In recent years, the use of Internet of Things (IoT) devices has exploded, and experts predict we will reach 24.1 billion connected devices by 2030. But in this environment, businesses must connect, monitor and manage thousands or even millions of connected devices. With the increasing volumes of IoT devices, the attack surface expands significantly, making it easier for hackers and other bad actors to compromise the devices. A major feature that many IoT companies are adopting into their designs to help meet these growing challenges is the use of identity and mutual authentication into a cloud platform to track and manage each device.
Using digital certificates, companies can establish identity and mutual authentication and maintain security when connecting to a cloud service. One of the most popular options is Microsoft Azure IoT Hub, which provides communication between an IoT application and the devices it manages, will hold a substantial share of these devices. Since its launch, we’ve seen many of our customers adopt Azure IoT Hub and expect more to follow as Microsoft continues to add more capabilities. Whether for manufacturers, smart cities, connected vehicles or any other large scale IoT device use case, Azure IoT Hub offers a cloud solution to connect virtually any device.
Microsoft Azure IoT Hub is part of Azure IoT technology that establishes a reliable device-cloud-device communication for billions of IoT devices. This communications data is then directed to various services, such as processing, data analysis, telemetry data or storage services. To support Azure IoT Hub, Device Provisioning Service (DPS) allows for zero-touch provisioning and enrolling of IoT devices prior to devices registering with Azure IoT Hub.
Azure IoT Hub uses public key infrastructure (PKI) and device certificates to provide authentication and confidentiality for IoT devices. PKI provides a unique identity for each IoT device, ensuring that the genuine device is identified as an authentic device to the cloud provider. PKI certificates can ensure that data is protected and secure by establishing encrypted communications between the cloud provider and the IoT device.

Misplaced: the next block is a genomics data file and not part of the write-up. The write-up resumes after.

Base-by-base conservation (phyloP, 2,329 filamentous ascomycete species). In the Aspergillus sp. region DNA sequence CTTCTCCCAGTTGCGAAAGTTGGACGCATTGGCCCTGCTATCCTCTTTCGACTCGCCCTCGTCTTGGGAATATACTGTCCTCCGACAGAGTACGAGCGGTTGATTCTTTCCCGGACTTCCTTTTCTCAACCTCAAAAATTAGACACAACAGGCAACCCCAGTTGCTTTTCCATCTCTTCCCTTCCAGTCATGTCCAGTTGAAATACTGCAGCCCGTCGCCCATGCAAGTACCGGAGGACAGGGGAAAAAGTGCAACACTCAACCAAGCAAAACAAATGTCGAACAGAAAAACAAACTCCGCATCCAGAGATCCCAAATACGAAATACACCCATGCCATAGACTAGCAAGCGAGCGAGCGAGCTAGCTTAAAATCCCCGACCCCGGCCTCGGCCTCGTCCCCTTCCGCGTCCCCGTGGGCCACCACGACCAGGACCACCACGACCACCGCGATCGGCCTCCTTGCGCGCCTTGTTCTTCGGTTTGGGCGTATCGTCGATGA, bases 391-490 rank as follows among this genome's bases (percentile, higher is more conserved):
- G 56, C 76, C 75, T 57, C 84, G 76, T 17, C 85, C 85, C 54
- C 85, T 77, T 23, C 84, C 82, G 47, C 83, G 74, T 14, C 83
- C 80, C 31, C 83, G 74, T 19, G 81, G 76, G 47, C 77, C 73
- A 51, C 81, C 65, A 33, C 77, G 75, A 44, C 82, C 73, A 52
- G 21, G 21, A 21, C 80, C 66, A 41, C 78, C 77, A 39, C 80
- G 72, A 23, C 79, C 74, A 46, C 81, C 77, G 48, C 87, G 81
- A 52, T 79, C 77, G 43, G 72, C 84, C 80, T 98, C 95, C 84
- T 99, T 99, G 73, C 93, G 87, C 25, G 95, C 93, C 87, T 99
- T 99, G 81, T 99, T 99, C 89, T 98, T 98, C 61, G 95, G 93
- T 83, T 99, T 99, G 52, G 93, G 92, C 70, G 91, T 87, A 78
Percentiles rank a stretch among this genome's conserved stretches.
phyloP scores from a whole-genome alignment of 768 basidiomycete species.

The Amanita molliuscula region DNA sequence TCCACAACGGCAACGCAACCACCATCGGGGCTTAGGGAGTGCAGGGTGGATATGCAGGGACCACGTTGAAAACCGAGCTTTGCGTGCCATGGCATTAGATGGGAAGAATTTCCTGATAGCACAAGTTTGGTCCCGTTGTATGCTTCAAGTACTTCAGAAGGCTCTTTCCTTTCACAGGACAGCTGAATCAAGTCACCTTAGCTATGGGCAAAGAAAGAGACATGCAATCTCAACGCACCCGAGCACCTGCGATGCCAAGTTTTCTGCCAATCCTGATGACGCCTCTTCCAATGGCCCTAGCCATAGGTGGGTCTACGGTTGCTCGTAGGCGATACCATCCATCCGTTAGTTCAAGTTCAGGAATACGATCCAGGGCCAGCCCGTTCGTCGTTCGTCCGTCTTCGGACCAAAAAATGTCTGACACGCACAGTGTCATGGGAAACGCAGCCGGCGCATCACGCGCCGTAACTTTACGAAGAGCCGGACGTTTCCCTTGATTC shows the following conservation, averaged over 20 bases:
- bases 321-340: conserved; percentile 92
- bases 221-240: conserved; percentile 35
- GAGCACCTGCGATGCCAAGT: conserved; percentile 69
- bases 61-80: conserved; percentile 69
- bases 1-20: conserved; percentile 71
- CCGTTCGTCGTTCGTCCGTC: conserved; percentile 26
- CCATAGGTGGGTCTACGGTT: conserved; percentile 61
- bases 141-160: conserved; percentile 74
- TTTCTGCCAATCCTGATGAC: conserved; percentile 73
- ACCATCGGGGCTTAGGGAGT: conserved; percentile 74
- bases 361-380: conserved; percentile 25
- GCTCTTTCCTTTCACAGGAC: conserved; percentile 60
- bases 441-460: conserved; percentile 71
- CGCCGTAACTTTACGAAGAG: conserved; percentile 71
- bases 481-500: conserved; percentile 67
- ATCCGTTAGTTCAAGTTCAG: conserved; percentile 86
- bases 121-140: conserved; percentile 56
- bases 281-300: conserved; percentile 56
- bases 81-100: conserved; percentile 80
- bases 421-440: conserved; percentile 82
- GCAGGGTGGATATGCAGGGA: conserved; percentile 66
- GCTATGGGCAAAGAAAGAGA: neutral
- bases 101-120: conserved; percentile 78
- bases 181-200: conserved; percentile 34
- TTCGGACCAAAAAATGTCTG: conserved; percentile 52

Currently, to connect a device to Azure IoT Hub, the device must go through Azure DPS, which offers the ability to automatically provision millions of devices. To connect to Azure IoT Hub DPS, a device certificate is needed. Certificate authorities like DigiCert provide the necessary certificates to connect IoT devices to Azure IoT Hub.
However, deploying and managing these certificates at scale can be a challenge without a strong, scalable certificate platform. To protect bi-directional communications and device identity, and gain access to Azure IoT Hub, DigiCert IoT Device Manager can provide a secure way to uniquely identify devices and encrypt communications between IoT devices and Azure IoT Hub and other popular IoT platforms.
DigiCert® IoT Device Manager provides a comprehensive, automated workflow for companies to manage their IoT devices with certificate-based security during manufacturing and at the edge. It offers the scalability, flexibility, control and efficiency required for a network of connected devices. Administrators can monitor the entire certificate lifecycle, customize metadata about the device within certificates and remain compliant to industry standards.
Rather than building and maintaining a self-managed PKI, IoT Device Manager automates PKI deployment, making it easy to manage a large network of devices. Admins can customize permissions and access control to segment administration for different user groups, and because it is built on DigiCert ONE’s containerized, cloud-native architecture, IoT Device Manager can be deployed anywhere: on-premises, in-country datacenters or wherever the customer needs it, with a fully scalable PKI platform ready to use in minutes, not months.